Regeneron Pharmaceuticals, Inc.
REGENERON PHARMACEUTICALS INC (Form: 10-Q, Received: 11/08/2017 07:56:37)

UNITED STATES
SECURITIES AND EXCHANGE COMMISSION
Washington, DC 20549
FORM 10-Q
 
(Mark One)
 
 
(X)
QUARTERLY REPORT PURSUANT TO SECTION 13 OR 15(d) OF THE SECURITIES EXCHANGE ACT OF 1934
 
For the quarterly period ended  September 30, 2017
 
 
 
 
 
 
OR
 
 
 
 
 
 
( )
TRANSITION REPORT PURSUANT TO SECTION 13 OR 15(d) OF THE SECURITIES EXCHANGE ACT OF 1934
 
For the transition period from __________ to __________
  
Commission File Number 0-19034
 
REGENERON PHARMACEUTICALS, INC.
(Exact name of registrant as specified in its charter)
New York
 
13-3444607
(State or other jurisdiction of
 
(I.R.S. Employer Identification No.)
incorporation or organization)
 
 
 
 
 
777 Old Saw Mill River Road, Tarrytown, New York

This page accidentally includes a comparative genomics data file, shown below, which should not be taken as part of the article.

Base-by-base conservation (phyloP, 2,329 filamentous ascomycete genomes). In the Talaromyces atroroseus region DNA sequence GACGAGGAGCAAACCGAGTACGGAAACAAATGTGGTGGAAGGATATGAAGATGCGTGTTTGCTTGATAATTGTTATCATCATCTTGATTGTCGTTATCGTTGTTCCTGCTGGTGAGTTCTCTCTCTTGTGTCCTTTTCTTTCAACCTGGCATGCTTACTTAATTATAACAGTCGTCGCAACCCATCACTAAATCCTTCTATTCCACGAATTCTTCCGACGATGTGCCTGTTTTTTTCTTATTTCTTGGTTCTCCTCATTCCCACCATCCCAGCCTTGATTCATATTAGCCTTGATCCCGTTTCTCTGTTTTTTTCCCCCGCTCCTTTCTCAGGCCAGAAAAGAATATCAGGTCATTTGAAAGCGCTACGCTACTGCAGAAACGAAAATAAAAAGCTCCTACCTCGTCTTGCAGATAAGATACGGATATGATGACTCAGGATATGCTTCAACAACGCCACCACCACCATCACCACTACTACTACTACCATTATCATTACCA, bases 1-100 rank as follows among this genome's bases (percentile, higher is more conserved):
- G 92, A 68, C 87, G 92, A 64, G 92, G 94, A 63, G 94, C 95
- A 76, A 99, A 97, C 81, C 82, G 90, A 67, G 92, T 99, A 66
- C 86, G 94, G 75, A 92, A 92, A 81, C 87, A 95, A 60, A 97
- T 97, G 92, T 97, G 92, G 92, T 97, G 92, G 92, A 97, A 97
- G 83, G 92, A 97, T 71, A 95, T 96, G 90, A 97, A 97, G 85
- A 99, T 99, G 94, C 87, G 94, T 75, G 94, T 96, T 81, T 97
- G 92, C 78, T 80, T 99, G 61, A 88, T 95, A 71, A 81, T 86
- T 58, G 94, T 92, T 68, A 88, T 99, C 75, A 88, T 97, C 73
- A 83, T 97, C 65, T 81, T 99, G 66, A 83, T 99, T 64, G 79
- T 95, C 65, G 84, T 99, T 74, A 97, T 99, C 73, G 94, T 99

10591-6707
(Address of principal executive offices)
 
(Zip Code)
 
 
 
(914) 847-7000
(Registrant’s telephone number, including area code)

Indicate by check mark whether the registrant: (1) has filed all reports required to be filed by Section 13 or 15(d) of the Securities Exchange Act of 1934 during the preceding 12 months (or for such shorter period that the registrant was required to file such reports), and (2) has been subject to such filing requirements for the past 90 days.
Yes 
X
 
No 
 
Indicate by check mark whether the registrant has submitted electronically and posted on its corporate Web site, if any, every Interactive Data File required to be submitted and posted pursuant to Rule 405 of Regulation S-T (§232.405 of this chapter) during the preceding 12 months (or for such shorter period that the registrant was required to submit and post such files).
Yes 
X
 
No 
 
Indicate by check mark whether the registrant is a large accelerated filer, an accelerated filer, a non-accelerated filer, or a smaller reporting company. See the definitions of “large accelerated filer”, “accelerated filer” and “smaller reporting company” in Rule 12b-2 of the Exchange Act.
Large accelerated filer
X   
 
Accelerated filer
 
Non-accelerated filer